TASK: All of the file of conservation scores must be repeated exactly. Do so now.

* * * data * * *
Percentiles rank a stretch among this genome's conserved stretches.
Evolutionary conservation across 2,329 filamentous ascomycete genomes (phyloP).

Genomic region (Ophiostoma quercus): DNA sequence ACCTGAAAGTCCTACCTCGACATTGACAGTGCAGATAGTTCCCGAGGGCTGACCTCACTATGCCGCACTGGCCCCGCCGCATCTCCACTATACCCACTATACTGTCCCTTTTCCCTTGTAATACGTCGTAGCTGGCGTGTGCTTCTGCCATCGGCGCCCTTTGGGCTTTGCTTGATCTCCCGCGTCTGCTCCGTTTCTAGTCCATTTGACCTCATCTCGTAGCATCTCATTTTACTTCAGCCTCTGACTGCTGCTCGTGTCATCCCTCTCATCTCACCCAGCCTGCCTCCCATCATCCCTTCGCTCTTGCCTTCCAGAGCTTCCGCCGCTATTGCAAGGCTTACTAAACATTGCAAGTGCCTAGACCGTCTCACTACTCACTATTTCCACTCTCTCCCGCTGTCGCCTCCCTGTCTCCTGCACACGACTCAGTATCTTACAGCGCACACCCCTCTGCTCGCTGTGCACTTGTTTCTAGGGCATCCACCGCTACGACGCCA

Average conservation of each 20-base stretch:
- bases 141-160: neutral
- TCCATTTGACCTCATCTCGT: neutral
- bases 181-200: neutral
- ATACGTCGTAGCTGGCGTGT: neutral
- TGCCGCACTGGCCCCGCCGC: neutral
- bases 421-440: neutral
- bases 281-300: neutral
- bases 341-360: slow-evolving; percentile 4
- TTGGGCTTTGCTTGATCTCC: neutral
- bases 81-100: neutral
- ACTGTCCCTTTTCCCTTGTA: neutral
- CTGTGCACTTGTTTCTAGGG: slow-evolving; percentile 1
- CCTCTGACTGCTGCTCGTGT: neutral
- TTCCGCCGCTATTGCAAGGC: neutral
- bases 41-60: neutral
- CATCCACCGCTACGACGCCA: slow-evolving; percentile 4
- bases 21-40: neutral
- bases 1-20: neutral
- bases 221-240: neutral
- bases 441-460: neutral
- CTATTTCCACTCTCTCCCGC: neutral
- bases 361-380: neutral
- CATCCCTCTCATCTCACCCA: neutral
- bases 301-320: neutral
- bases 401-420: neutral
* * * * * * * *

Percentiles rank a stretch among this genome's conserved stretches.
Evolutionary conservation across 2,329 filamentous ascomycete genomes (phyloP).

Genomic region (Ophiostoma quercus): DNA sequence ACCTGAAAGTCCTACCTCGACATTGACAGTGCAGATAGTTCCCGAGGGCTGACCTCACTATGCCGCACTGGCCCCGCCGCATCTCCACTATACCCACTATACTGTCCCTTTTCCCTTGTAATACGTCGTAGCTGGCGTGTGCTTCTGCCATCGGCGCCCTTTGGGCTTTGCTTGATCTCCCGCGTCTGCTCCGTTTCTAGTCCATTTGACCTCATCTCGTAGCATCTCATTTTACTTCAGCCTCTGACTGCTGCTCGTGTCATCCCTCTCATCTCACCCAGCCTGCCTCCCATCATCCCTTCGCTCTTGCCTTCCAGAGCTTCCGCCGCTATTGCAAGGCTTACTAAACATTGCAAGTGCCTAGACCGTCTCACTACTCACTATTTCCACTCTCTCCCGCTGTCGCCTCCCTGTCTCCTGCACACGACTCAGTATCTTACAGCGCACACCCCTCTGCTCGCTGTGCACTTGTTTCTAGGGCATCCACCGCTACGACGCCA

Average conservation of each 20-base stretch:
- bases 141-160: neutral
- TCCATTTGACCTCATCTCGT: neutral
- bases 181-200: neutral
- ATACGTCGTAGCTGGCGTGT: neutral
- TGCCGCACTGGCCCCGCCGC: neutral
- bases 421-440: neutral
- bases 281-300: neutral
- bases 341-360: slow-evolving; percentile 4
- TTGGGCTTTGCTTGATCTCC: neutral
- bases 81-100: neutral
- ACTGTCCCTTTTCCCTTGTA: neutral
- CTGTGCACTTGTTTCTAGGG: slow-evolving; percentile 1
- CCTCTGACTGCTGCTCGTGT: neutral
- TTCCGCCGCTATTGCAAGGC: neutral
- bases 41-60: neutral
- CATCCACCGCTACGACGCCA: slow-evolving; percentile 4
- bases 21-40: neutral
- bases 1-20: neutral
- bases 221-240: neutral
- bases 441-460: neutral
- CTATTTCCACTCTCTCCCGC: neutral
- bases 361-380: neutral
- CATCCCTCTCATCTCACCCA: neutral
- bases 301-320: neutral
- bases 401-420: neutral